The idea of mixing Tolkien-style fantasy with the modern world seems to be a weird idea to a lot of this movie’s critics, but it’s already a well-established literary genre called Urban Fantasy. In fact one of the older manifestations of this in media was the role-playing game Shadowrun,  which not only had Urban Fantasy but combined it with the then-popular genre of Cyberpunk, in which the environment is collapsing, corporations ignore civil law and anybody who can’t make it in the wageslave world ends up taking quasi-legal mercenary jobs for said corporations because that’s the only way they can make a living. (Back in 1989 when the game was first released, that premise was called ‘science fiction.’)

If you, like me, grew up with that background, then the premises of Bright are a lot easier to accept. Perhaps the creative team (Suicide Squad director David Ayer and Hollywood writer Max Landis) grew up with that material too. The setting does seem to parallel Shadowrun in certain respects. For one thing, law enforcement is as corrupt As Fuck. Smith’s cop is pressured by his peers, sergeant and even Internal Affairs into getting his Orc partner fired, and when they get the opportunity, they even tell him to kill the guy while plotting to double-cross him and call the two of them casualties in a gang fight. OK, maybe that’s not as bad as the real LAPD, but it’s up there.

One difference between Bright and much of Urban Fantasy is that it’s assumed that fantasy races and magic have been around for at least 2000 years, ever since humans, Elves and other races fought against Orcs under control of “the Dark Lord” and all those races have been around ever since. By contrast, in Shadowrun, the return of magic to the world is a phenomenon less than a century old, and the resulting culture clash is a little more believable. One valid point that the critics do have is that the movie doesn’t do a good job of integrating this new element of “just like the real world only with Elves and Orcs.” Orcs are obviously second-class, but there are neighborhoods actually marked “Elves Only” in a way that ought to be illegal discrimination under American law. Again, it’s not well explained. One aspect that is similar to Shadowrun is that with the obvious species differences, human racial differences, while real, are not nearly as meaningful. I don’t know if they deliberately cast Will Smith’s wife as a white woman, but I wouldn’t be surprised.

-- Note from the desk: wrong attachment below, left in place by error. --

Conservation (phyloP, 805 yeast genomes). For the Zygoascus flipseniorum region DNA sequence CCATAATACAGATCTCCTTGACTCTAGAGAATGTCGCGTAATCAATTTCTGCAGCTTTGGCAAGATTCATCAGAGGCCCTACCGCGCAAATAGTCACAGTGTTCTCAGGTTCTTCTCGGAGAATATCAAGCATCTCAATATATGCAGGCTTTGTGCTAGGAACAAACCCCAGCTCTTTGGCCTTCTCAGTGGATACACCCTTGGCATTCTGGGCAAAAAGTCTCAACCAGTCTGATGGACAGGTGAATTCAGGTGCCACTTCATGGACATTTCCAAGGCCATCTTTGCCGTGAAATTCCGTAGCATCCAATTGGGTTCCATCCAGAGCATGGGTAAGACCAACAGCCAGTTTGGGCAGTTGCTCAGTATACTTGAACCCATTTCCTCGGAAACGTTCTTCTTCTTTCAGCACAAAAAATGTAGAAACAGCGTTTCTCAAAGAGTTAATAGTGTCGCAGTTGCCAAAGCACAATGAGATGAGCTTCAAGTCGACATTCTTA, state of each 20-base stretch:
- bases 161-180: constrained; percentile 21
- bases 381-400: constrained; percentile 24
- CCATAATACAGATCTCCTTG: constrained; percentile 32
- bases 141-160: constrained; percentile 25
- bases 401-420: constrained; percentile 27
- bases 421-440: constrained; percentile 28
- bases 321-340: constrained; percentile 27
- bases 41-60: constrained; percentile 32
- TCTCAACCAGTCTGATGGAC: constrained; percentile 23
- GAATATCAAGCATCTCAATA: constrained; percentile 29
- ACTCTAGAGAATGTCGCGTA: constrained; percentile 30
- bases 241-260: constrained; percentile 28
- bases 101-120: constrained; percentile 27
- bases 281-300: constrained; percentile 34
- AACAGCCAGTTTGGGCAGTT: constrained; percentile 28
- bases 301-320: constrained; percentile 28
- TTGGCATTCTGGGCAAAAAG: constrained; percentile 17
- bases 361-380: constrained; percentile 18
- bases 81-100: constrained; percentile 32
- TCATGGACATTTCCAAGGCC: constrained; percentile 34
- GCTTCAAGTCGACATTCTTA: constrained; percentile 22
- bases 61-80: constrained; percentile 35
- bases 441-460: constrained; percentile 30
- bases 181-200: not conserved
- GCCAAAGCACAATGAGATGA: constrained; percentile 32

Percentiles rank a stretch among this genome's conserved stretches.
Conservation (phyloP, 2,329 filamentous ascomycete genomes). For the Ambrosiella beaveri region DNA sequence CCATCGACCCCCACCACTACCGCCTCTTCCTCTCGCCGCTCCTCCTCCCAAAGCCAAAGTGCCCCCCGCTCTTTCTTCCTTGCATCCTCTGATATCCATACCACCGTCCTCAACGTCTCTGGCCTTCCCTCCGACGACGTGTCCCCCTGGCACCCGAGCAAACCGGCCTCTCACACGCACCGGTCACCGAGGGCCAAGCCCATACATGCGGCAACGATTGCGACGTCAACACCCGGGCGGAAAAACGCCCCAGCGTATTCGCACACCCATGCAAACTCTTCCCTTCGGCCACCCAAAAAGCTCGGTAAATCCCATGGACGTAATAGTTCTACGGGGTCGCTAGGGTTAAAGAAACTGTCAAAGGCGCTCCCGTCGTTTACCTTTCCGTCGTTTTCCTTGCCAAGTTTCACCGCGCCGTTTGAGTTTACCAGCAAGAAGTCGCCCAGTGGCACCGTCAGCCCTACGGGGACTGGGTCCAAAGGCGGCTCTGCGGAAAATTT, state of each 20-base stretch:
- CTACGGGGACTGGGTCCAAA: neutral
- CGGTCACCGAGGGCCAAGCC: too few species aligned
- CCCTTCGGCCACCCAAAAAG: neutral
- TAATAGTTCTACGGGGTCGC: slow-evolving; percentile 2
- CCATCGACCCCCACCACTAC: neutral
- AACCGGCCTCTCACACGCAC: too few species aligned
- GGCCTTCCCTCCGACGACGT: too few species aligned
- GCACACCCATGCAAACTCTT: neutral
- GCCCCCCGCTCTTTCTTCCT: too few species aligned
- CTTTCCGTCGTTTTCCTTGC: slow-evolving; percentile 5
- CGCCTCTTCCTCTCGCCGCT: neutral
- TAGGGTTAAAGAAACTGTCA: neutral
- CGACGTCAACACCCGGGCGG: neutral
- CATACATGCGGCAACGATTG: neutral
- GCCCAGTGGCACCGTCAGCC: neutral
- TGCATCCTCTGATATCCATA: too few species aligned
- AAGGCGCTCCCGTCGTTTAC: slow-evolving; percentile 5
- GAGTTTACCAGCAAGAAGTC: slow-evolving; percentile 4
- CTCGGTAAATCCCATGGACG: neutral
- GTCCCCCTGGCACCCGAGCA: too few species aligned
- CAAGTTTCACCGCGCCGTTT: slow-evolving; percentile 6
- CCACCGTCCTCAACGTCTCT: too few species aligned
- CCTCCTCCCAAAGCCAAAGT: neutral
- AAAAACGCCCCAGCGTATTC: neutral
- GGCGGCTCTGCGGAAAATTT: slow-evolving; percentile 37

There also seems to be a certain hate in the fan community for Landis that set up a negative perception of this movie. Max Landis is an opinionated and volatile figure in Hollywood, who by his own admission, “had a lot of behavioral and emotional issues” and is not prone to make friends with his behavior. His usual subject matter as a writer is the sort of fanboy stuff that turns off a lot of younger writers, with Landis coming off as the Daily Beast critic puts it, “a privileged white man (the son of John Landis) lacking any grasp of race relations.”

Of course that was all before accusations of misogyny over social media debates gave way to deeper accusations that Landis was a “ritual sex abuser.”   As it happens, Landis is the main producer of the BBC America series Dirk Gently’s Holistic Detective Agency, and the second season of that show, like Bright, includes a team of heroes who have to keep a magic wand out of the hands of an evil psycho-bitch.

Like David Ayer’s previous work, the movie Bright is (literally) dark, ultra-violent, and foul-mouthed. The use of actors in funny makeup to comment on racial intolerance is a trick that’s been used many, many times before by the Star Trek franchise, and usually better. It’s especially egregious when you have a black protagonist being obliged to dispose of an enchanted creature as a pest, saying “fairy lives don’t matter today.”

So yeah, this movie has problems. But there are a lot of movies that aren’t technically “good” that I end up liking anyway. This was one of them. If you like lots of gunfire, this definitely scratches that itch. And as mismatched buddy cop movies go, this is at least as good as Alien Nation.